Coming Soon: Head Transplants – or Whose Body is It?

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Once upon a time, novel conceits of humanoid creation were strictly relegated to the world of fantasy or the imagination. Frankenstein’s monster resided peacefully alongside Mr. Hyde and the Headless Horseman in the pages of storybooks, and the Golem remained buried in Talmudic lore. If there was any moralizing, it was – don’t go there. No longer. Last month the Journal of Medicine and Philosophy devoted an entire issue to the ethics and philosophy of head transplants.

What does this recent symposium tell us about our moral and ethical compass?

Theoretically, it is possible to transplant a head – at least in mice. Preliminary steps have even proved effective in humans. The HEAVEN project (Head Anastomosis Venture) investigates how to conquer the great technological hurdles. I can't be sure whether this is an ironic acronym or a hubristic appellation.

“This innovative surgery promises a life-saving procedure to individuals who suffer from a terminal disease, but whose head and brain are healthy.”  

Theodossios Birbilis MD, 

Dept. of Neurosurgery, University Hospital of Alexandroupolis


"Head transplants are fake news. Those who promote such claims and who would subject any human being to unproven cruel surgery merit not headlines, but only contempt and condemnation.”

Arthur Caplan, Ph.D., Bioethicist NYU


Far from being far-fetched, human head transplantation is theoretically possible and merits an entry in Wikipedia. One neurosurgeon claims this will be a doable procedure by 2030. But “could” is not the same as “should.”

 The Journal of Medicine and Philosophy convened a cadre of philosophers and ethicists from Hong Kong, China, and the US to explore the issue – raising a host of unscientific principles in their analyses.  The participation of the Chinese, home of the first and so-far only hereditary gene alteration, is perhaps not surprising.  However, it is crucial to acknowledge the differing moral structure between Western and Eastern religions and philosophies and be vigilant of their incursion into mainstream scholarly literature, practice, and ethics.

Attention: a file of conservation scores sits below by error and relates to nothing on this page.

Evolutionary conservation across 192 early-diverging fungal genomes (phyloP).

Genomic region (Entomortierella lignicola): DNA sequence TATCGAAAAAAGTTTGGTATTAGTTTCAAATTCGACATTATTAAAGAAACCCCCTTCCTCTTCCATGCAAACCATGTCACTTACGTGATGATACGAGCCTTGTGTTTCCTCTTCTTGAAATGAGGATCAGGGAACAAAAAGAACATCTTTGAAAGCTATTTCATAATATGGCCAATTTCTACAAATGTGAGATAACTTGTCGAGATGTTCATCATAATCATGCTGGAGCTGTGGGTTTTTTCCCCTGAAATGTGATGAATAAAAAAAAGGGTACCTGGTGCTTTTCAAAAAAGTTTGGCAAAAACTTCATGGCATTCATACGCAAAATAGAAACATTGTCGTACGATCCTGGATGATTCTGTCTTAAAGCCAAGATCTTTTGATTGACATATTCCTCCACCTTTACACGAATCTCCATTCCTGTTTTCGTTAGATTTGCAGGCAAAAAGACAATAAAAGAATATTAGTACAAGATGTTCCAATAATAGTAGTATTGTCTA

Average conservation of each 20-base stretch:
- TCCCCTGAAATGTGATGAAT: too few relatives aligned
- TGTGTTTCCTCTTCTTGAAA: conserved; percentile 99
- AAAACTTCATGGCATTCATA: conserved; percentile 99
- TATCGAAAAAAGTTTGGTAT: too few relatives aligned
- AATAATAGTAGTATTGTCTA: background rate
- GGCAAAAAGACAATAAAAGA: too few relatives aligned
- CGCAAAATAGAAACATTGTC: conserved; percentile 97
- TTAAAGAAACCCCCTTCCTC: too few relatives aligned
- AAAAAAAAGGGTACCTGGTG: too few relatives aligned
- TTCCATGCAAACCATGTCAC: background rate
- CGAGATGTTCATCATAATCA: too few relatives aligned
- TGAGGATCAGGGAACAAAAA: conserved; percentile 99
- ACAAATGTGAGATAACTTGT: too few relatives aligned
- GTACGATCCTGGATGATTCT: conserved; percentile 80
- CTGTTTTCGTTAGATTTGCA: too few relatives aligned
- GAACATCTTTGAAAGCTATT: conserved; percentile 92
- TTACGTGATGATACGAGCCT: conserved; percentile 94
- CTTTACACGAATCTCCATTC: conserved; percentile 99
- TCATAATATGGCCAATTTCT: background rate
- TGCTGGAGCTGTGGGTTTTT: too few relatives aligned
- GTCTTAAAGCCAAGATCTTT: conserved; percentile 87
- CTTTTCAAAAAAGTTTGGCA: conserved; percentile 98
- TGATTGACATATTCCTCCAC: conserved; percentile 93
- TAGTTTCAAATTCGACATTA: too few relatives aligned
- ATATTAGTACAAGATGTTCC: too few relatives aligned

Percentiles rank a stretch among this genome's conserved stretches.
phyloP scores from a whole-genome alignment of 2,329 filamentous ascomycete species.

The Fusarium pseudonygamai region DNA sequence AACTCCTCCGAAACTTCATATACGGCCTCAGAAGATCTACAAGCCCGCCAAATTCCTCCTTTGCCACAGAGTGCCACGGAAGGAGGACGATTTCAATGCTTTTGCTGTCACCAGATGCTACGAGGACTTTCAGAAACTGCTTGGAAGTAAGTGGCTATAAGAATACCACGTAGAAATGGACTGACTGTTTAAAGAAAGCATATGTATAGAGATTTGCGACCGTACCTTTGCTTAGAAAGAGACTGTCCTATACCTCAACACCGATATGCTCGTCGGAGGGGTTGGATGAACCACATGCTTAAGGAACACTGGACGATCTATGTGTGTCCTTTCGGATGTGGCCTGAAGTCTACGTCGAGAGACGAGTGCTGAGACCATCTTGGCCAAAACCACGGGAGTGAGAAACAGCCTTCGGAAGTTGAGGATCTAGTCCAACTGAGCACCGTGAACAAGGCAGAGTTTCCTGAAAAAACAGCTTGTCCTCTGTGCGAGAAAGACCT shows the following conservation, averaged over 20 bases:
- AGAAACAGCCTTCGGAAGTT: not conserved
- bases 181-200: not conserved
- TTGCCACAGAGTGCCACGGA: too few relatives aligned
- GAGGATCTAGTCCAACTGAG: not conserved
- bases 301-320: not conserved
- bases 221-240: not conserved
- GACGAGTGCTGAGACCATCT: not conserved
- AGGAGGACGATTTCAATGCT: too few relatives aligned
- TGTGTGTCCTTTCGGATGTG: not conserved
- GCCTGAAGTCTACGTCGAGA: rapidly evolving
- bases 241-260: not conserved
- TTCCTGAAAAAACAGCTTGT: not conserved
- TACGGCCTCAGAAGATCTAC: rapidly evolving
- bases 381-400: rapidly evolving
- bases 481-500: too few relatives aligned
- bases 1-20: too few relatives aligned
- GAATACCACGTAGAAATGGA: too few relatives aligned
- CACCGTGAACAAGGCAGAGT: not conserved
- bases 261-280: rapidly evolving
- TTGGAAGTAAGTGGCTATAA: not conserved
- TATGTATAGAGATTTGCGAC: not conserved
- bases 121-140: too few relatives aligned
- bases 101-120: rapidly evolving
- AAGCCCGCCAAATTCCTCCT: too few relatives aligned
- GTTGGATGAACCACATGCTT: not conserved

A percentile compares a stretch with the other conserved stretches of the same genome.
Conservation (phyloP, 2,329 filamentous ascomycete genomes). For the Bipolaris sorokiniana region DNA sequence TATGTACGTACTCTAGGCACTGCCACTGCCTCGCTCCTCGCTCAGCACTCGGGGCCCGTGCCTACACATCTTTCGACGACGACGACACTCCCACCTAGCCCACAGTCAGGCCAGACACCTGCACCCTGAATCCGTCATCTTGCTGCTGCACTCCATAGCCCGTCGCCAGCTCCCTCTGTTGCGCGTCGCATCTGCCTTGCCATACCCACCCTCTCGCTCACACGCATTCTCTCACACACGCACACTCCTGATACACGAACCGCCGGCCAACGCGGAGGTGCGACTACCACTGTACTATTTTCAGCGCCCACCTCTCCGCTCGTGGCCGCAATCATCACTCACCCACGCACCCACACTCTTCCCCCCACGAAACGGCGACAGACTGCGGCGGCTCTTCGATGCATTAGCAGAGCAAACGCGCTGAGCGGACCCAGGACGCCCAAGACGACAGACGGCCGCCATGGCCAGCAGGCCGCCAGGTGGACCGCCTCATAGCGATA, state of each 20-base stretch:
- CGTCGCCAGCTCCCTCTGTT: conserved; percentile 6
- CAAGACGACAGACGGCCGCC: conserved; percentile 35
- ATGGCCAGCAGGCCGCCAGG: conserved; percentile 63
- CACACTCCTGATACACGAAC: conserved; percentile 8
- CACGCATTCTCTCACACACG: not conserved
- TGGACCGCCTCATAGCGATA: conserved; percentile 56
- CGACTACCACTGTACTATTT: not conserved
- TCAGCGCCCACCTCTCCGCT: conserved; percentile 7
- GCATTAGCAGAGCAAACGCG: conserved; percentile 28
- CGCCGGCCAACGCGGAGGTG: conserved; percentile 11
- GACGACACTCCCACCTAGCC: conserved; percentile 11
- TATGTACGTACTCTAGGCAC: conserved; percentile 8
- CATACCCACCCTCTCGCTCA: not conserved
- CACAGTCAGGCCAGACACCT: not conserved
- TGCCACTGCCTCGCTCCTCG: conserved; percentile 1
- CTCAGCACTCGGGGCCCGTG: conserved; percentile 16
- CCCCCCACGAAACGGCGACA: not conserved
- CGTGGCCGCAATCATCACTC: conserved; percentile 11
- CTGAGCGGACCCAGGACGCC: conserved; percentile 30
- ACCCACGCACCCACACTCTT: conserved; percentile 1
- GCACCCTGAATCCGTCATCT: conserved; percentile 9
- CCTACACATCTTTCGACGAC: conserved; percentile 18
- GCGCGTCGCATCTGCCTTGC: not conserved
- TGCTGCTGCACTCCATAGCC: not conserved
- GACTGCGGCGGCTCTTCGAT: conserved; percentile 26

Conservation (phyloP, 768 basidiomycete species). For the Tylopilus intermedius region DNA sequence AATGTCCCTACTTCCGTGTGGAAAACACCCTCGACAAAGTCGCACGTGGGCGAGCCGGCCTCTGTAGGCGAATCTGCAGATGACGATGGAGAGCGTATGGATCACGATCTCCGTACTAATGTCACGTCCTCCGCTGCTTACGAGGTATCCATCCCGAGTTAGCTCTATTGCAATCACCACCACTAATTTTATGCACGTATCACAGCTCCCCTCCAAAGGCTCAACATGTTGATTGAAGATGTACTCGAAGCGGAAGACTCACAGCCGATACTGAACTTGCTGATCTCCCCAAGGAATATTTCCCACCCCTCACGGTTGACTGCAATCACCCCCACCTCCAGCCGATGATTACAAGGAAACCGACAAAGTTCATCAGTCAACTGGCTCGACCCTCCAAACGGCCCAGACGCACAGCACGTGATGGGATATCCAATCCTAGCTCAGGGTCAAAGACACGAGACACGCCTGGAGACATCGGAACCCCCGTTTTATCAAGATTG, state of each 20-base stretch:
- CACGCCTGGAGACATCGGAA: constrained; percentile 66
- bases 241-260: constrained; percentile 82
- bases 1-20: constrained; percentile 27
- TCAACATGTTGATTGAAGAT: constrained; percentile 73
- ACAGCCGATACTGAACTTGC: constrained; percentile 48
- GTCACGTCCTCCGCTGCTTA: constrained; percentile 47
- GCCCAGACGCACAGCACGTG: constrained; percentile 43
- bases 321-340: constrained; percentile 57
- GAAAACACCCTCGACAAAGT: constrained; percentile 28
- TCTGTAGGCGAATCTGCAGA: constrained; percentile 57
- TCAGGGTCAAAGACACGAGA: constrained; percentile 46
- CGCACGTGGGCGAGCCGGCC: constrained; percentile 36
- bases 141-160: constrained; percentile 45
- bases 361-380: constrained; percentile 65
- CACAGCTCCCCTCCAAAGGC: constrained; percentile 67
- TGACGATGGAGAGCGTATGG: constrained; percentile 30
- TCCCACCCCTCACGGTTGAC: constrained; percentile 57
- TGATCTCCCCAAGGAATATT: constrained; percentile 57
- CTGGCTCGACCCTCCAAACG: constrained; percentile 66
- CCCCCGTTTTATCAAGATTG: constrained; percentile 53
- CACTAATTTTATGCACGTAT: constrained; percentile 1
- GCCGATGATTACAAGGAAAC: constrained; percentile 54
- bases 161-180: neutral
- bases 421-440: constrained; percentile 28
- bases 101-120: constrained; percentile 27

The Journal focuses on two main issues,

  • Which donor survives the (transplant) surgery – the head or body? 
  • Does personal identity necessarily follow the head?

We begin with Jason Eberl, Professor of Health Care Ethics at St. Louis University, who qualifies the issue as a “thought experiment” while acknowledging the possibility of its use:

“A surgical head-transplant technique, HEAVEN, promises to offer significantly improved quality of life for quadriplegics and others whose minds are functional, but whose bodies require artificial support to continue living.”

Jason Eberl, PhD

Because exoskeletons and brain-to-computer interface technologies are becoming increasingly available to aid the life of the person with quadriplegia, Eberl gives far too much credence to the value of head transplants in the medical treatment arsenal [1]. Nevertheless, it does afford him a platform to espouse his personal – and rather idiosyncratic philosophy. While he cites Thomas Aquinas and others, who assert that a human being is not fully separable from his body, he also bases his views on his religious notions of the soul, which he believes requires integration of head and body, a view not necessarily accepted by other Judeo-Muslim-Christian believers.

Next, psychologist Lian Bian and philosopher Ruiping Fan [2] present a Confucian view. Grounded in the Confucian belief that personal identity is inseparable from one’s family relations, Bian and Fan reject the acceptability of head transplants on social and metaphysical grounds.

Their view of personal identity, dependent on understanding the Chinese notion of lifeforce, or qi, involves social aspects inseparable from one’s intimate familial relationships. You are inseparable from your family; it is the basis for the reverence paid to our elders.

Metaphysically, based on the Confucian concept of a “new you,” Fan and Bian claim the transplant would destroy two people’s identities and personalities by creating a third, new person, providing no benefit to either of the donors. (Who, exactly, this person would be is unclear.) This might be the case, but it is both a highly personal and speculative belief, untethered to any Western ethical, scientific, or legal structure.

 Chillingly, Bian and Fan’s article also warn that.

“conservative” cultural forces … cannot be permanently stopped [and] objections to head transplants … are much like “playing God”-objections against germline interventions: such worries or objections will gradually weaken and disappear.”